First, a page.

Best Places to Buy Real Estate in Asia

People sometimes want me to approve of their global investment plan. “Is buying property in (country name) a good investment?” they’ll ask.

I always happily answer this question. However, I answer it relative to other investments they could make. After all, why invest in something if you can make better returns elsewhere?

Could you make money from buying real estate in Manhattan? Probably. Many people have made and continue to make decent returns by doing so.

But “decent” isn’t good enough for me. I don’t think something qualifies as a “good investment” just because it won’t put you in the red. Why not buy property in a faster-growing city with 9% rental yields instead of 5%?

In that spirit, here’s a list of the three best places to buy real estate in Asia.


#3: Malaysia

Property in Malaysia is a good investment simply because of low prices. These are helped even further by an unusually weak currency.

Recently, the Malaysian ringgit has been one of Asia’s worst performing currencies. This hasn’t always been the case. But the ringgit is now at a 20-year low and has few places left to go besides upwards.

So anyone bringing foreign currency into Malaysia should benefit from favorable exchange rates. Returns and capital appreciation will also be compounded once the ringgit rises.

Buying a condo unit in the nation’s capital of Kuala Lumpur will cost you less than in Bangkok – or even Saigon. This is despite Malaysia being one of the most developed, modern countries in Southeast Asia.

Some pieces of prime real estate in Kuala Lumpur’s city center cost around US$3,000 per square meter (~$30 per square foot). This is around half the price of similar properties in Bangkok, for example.

I don’t recommend Malaysia because of strong market fundamentals or high cash flow. In fact, vacancy rates and supply are both at dangerous levels. The country also has some of the lowest rental yields in the region.

But Malaysia also has strong population growth and urbanization rates, along with a rising middle class. Prices will rise once fresh demand and lack of space catches up with reality.


#2: The Philippines

High-rise condominiums in the nation’s capital of Manila remain overvalued. These are often marketed toward foreigners and their supply is at a dangerous level.

But there’s much more opportunity for landed properties, such as villas and townhomes, in the country. Values are still reasonable in some cities. However, buying real estate in the Philippines is a good idea because of its future potential – not low prices in the present.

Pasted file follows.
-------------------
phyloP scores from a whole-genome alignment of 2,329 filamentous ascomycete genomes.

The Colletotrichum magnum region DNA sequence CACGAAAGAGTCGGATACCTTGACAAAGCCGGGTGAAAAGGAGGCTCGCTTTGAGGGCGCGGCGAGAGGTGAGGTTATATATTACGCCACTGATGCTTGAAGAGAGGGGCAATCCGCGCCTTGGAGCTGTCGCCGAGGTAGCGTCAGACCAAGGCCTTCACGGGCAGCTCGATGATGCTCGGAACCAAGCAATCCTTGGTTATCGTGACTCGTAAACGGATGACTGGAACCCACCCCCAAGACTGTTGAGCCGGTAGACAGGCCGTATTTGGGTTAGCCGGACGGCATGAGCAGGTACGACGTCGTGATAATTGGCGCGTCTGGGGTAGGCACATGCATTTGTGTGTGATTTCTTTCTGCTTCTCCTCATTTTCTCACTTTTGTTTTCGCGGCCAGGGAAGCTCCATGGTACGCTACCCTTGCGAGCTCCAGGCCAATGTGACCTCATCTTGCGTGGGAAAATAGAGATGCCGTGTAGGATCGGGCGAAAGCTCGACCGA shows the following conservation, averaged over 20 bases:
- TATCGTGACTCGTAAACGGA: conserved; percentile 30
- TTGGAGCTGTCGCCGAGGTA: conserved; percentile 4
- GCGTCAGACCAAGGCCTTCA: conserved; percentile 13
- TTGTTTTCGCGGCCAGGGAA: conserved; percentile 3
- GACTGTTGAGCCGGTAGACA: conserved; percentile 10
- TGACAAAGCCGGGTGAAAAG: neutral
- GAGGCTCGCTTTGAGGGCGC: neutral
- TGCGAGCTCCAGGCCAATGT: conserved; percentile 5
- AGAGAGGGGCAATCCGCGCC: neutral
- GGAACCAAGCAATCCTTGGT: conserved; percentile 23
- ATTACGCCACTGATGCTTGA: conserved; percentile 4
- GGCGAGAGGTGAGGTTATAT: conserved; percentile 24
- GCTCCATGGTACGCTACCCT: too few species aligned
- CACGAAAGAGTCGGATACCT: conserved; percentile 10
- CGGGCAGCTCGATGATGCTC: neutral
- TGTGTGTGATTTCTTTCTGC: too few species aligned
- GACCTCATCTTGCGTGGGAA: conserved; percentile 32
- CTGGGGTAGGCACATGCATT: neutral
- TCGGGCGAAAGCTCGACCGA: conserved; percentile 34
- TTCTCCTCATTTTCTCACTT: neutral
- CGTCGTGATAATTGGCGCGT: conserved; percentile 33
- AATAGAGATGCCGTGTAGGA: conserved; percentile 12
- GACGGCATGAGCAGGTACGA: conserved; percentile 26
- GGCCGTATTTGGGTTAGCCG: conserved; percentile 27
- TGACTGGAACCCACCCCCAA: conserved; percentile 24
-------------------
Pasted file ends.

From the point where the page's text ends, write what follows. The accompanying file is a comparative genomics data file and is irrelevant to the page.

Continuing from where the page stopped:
The Philippines is one of the densest countries in the region. Over 100 million people live on the archipelago. Combine this with rapid population increase and the highest economic growth rate in Southeast Asia.

What’s the result? Far more people will compete for increasingly less land over the long-term.

It’s not quite that simple. Foreigners in the Philippines can own houses themselves, but are barred from buying the land it sits on.

There’s a few ways around this problem. Barriers to entry are a good thing if you’re willing to break through them – they help keep others out.

The most common route is to form a Philippine company. Businesses can own land if foreign ownership is below a 40% threshold. There’s methods of structuring the company to ensure you nonetheless keep control of the firm.

Other than that, land can be leased for up to a 50 year period. This is extendable for another 20 years.


#1: Cambodia

Cambodia is Southeast Asia’s second-fastest growing economy. Its modest population of 15 million will increase by 30% before 2030. Furthermore, a young workforce will help drive its productivity and growth far into the future.

But property in Cambodia isn’t a good investment just because of strong economic growth or favorable demographics. Places like the Philippines also have both of these.

Investing in Cambodia is great because on top of these things, it’s also a frontier market.

Few people have exposure to frontier markets. This is mostly because it’s hard to invest in them, often requiring travel and effort. Those who manage get a rare combination of growth, diversification, and protection.

Why do frontier markets help diversification? Their growth is less dependent on other economies. They’re not hit as hard by financial crises.

Cambodia hasn’t had a recession for over 20 years. It skipped the Asian Financial Crisis of the 1990s, missed the tech-bubble of the early 2000s, and outgrew the Global Recession of 2008. This was all while averaging growth of over 7% per year.

Our world is now interconnected. McDonald’s, Dunkin Donuts, and similar brands can be found almost anywhere. Malaysia and the Philippines aren’t exceptions.

As such, most countries need continued foreign investment from these businesses. The entire world gets sick when the US or China sneezes. But frontier markets don’t always follow this rule.

There’s no McDonald’s or IKEA in Cambodia. Therefore, it’s not missing out on investment when the global economy turns sour and these companies stop expansion.

Also, Cambodia also uses the US Dollar as a currency. We aren’t big fans of the dollar here at InvestAsian. But it’s far more stable than other currencies in the region such as the Indonesian Rupiah or Vietnamese Dong.